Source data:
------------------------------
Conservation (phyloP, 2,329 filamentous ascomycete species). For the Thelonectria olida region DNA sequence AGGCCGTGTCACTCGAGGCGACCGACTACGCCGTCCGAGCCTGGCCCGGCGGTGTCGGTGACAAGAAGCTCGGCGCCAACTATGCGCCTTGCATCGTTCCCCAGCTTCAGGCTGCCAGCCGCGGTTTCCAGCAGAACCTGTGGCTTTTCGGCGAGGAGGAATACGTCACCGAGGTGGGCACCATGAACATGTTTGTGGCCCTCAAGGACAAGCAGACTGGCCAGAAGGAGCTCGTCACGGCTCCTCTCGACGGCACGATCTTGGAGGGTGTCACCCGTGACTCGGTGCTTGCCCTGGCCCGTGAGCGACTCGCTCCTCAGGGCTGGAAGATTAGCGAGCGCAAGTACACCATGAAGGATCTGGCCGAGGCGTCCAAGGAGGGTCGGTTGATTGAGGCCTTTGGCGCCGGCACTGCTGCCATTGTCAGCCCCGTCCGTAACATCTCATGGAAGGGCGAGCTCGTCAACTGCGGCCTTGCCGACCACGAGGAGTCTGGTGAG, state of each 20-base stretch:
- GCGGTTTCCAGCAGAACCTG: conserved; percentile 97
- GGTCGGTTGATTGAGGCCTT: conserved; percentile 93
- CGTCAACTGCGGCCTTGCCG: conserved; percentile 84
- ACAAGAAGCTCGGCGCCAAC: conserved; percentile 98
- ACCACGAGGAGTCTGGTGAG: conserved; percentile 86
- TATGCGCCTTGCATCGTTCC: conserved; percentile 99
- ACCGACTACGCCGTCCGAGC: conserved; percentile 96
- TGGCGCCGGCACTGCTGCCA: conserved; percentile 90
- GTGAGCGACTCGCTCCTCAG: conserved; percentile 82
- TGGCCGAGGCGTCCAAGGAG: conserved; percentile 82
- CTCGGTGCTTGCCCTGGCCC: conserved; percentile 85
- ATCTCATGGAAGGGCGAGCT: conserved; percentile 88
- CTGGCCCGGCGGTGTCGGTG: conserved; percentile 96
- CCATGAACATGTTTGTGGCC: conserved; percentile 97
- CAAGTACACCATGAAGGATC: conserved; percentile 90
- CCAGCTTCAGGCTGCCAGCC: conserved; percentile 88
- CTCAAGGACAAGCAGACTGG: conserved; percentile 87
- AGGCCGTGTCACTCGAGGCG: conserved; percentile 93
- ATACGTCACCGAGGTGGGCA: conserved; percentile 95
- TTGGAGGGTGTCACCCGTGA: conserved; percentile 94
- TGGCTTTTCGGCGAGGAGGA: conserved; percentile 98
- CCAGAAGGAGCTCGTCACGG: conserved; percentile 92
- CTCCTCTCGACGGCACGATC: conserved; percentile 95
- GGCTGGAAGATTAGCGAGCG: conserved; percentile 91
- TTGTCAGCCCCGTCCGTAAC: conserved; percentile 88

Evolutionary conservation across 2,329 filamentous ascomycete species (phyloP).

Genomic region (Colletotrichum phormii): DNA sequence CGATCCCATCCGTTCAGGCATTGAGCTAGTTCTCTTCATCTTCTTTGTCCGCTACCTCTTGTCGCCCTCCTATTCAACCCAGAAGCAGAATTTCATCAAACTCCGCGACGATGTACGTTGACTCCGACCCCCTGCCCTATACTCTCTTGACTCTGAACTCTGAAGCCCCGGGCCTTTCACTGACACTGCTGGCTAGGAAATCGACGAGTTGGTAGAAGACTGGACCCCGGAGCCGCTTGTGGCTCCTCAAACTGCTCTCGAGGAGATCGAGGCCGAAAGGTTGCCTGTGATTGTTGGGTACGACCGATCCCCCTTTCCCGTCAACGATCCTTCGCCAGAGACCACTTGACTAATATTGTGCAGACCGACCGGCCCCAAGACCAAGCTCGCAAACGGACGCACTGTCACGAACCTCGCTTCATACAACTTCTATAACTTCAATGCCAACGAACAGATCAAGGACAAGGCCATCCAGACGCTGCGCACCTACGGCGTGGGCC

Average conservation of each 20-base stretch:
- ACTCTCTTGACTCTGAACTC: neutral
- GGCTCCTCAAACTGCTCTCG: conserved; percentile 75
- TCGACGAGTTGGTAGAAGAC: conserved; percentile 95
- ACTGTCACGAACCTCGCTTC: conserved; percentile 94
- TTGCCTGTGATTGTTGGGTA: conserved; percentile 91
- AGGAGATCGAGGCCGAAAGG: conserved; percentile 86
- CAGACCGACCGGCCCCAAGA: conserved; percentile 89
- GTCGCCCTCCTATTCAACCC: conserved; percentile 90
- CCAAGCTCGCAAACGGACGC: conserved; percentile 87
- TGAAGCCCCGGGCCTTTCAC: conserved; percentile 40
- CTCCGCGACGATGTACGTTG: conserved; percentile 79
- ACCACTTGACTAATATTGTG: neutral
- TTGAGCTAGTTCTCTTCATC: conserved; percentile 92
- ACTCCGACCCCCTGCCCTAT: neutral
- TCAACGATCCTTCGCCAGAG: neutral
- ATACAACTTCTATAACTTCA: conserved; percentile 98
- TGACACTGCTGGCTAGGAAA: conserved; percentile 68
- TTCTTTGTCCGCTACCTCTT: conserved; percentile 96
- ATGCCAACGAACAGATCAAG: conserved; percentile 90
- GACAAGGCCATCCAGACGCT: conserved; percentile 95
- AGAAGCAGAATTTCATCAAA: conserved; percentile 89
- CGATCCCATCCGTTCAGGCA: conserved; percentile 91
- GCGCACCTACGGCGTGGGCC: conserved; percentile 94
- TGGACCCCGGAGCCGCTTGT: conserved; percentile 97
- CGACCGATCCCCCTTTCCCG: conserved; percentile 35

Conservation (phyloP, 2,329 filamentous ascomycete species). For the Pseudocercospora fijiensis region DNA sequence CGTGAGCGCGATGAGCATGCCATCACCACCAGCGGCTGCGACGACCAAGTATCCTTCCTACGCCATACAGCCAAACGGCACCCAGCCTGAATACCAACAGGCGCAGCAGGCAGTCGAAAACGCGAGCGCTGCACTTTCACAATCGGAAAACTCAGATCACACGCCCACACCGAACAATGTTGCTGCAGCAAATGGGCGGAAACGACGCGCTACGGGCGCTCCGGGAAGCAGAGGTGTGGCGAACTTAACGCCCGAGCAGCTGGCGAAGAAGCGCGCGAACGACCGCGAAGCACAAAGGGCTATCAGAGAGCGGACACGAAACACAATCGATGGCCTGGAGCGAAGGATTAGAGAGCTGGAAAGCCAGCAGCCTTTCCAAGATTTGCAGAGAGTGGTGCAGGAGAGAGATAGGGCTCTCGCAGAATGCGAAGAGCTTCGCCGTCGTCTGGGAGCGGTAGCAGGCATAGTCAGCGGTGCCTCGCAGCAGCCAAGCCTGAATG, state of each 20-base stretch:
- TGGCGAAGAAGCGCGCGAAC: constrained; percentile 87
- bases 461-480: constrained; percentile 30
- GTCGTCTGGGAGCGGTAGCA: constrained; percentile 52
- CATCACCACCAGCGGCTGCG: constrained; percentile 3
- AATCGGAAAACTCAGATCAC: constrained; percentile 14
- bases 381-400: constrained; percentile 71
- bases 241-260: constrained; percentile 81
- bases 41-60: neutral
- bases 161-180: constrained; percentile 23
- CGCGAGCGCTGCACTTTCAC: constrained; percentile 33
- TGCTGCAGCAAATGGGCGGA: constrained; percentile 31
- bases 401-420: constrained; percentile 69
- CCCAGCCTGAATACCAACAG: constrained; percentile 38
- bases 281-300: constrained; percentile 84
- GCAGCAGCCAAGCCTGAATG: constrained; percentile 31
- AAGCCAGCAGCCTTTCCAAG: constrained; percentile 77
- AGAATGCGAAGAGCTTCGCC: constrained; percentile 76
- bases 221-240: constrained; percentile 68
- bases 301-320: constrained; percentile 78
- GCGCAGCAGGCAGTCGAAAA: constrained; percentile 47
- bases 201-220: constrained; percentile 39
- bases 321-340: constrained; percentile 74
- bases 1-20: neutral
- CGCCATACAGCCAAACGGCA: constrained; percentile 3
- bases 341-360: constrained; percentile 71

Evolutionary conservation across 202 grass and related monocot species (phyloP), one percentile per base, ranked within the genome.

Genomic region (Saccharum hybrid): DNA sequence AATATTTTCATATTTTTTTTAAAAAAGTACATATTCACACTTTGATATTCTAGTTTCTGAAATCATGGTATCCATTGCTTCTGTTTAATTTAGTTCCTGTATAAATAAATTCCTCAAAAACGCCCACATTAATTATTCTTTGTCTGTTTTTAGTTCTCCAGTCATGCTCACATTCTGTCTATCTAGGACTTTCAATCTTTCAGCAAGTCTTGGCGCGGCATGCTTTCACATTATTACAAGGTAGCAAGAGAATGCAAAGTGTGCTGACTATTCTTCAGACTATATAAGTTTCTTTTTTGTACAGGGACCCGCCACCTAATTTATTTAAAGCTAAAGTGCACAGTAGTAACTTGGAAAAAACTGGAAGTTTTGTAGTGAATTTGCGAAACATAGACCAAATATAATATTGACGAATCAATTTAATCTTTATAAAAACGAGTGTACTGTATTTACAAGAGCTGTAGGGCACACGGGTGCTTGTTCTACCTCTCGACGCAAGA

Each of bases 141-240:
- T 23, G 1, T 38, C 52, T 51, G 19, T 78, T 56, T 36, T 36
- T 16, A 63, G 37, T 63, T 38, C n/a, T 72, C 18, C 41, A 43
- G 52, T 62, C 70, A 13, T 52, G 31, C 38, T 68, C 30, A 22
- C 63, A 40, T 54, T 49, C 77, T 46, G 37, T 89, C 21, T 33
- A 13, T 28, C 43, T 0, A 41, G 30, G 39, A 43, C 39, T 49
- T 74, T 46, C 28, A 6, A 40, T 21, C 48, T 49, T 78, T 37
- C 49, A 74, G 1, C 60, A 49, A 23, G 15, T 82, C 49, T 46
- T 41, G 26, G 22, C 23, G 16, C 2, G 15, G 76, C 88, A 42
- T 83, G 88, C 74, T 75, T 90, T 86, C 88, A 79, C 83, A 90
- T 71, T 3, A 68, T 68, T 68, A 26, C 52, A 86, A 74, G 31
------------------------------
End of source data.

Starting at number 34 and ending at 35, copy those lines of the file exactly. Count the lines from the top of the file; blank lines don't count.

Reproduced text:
- TTGCCTGTGATTGTTGGGTA: conserved; percentile 91
- AGGAGATCGAGGCCGAAAGG: conserved; percentile 86